The following comments were made at the December 21, 2023 South Orange-Maplewood Board of Education meeting by Courtney Winkfield, who will be completing her service to the Board this month; Winkfield, who has served one three-year term, announced she would not seek reelection this past summer. Prior to her comments, Winkfield was lauded by former BOE member Susan Bergin, who was Winkfield’s running mate in 2020 and who resigned from the Board in February due to a work conflict. Bergin commended Winkfield for her work on Intervention and Referral Services, and her “moral courage” — “You always said what needed to be said and people sat up and listened” — among other accomplishments. Watch Bergin’s remarks here.
During her tenure, Winkfield courted kudos and criticism for dynamic moves such as a hand-carried resolution to create a “suspension moratorium” (passed: read followups here, here, here, here and here) and a fast-tracked policy rewrite to fully de-level the school district (not passed), among other efforts and advocacy. In her comments, Winkfield offered a new perspective: “In this moment of reflection, I must confess that I, too, fell into the trap of thinking my expertise was the definitive view. As a career educator and administrator, it was easy to often assume a quick study approach to the problems of the District and assume that my expertise would reveal a quick solution. It’s a common pitfall, but today, with humility, I recognize that my understanding was just another slice, another viewpoint.”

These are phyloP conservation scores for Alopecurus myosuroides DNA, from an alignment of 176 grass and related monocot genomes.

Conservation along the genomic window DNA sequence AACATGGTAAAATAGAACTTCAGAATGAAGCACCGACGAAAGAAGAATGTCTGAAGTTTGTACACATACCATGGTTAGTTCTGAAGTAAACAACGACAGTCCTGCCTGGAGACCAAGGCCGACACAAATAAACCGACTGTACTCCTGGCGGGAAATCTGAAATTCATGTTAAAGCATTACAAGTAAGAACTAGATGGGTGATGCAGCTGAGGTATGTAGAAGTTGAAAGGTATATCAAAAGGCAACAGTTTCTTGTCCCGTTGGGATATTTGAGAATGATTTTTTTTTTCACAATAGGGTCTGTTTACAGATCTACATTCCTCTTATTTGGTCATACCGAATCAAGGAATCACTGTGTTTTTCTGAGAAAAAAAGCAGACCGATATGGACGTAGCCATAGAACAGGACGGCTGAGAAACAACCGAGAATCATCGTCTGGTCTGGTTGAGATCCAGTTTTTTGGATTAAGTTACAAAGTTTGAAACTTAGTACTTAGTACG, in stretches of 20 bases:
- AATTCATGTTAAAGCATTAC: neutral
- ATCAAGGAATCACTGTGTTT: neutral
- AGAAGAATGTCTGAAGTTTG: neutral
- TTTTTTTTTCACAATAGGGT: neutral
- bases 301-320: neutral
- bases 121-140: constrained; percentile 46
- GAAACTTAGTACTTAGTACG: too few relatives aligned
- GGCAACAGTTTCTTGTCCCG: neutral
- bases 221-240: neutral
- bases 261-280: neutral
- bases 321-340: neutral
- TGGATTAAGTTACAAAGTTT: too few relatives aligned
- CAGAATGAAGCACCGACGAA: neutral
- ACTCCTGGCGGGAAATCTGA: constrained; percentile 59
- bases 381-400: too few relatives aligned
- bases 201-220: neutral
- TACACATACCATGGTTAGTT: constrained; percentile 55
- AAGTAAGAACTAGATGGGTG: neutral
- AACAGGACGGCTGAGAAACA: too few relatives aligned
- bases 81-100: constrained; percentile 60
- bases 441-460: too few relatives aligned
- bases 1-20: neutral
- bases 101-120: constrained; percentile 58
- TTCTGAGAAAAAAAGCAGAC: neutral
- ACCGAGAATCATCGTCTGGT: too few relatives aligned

Read Courtney Winkfield’s full remarks here:
Thank you, Susan. I am so grateful to have gone on this journey with you – no one can prepare you for campaigning let alone serving in this role, and having you as a partner in this work has been one of the highlights of my time serving. As my term on the Board of Education concludes, I hold immense gratitude and a sense of humility that has been enriched by the challenges and triumphs we’ve shared together. Reflecting on this journey, I am reminded of one of my favorite parables – the elephant and the blind men. The parable tells the story of a group of blind men who have never come across an elephant before and who learn and imagine what the elephant is like by touching it. Each blind man feels a different part of the animal’s body, but only one part, such as the side or the tusk. They then describe the animal based on their limited experience and their descriptions of the elephant are different from each other.
Serving on the board of education is a bit like the blind men exploring the elephant, each touching a different part and forming our own interpretations and lived experiences. Yet, the parable doesn’t just speak of unity; it speaks of our shared struggle and, at times, our collective failure. There were moments when we, too, became blind to the bigger picture, when our individual convictions overshadowed our ability to see the whole elephant.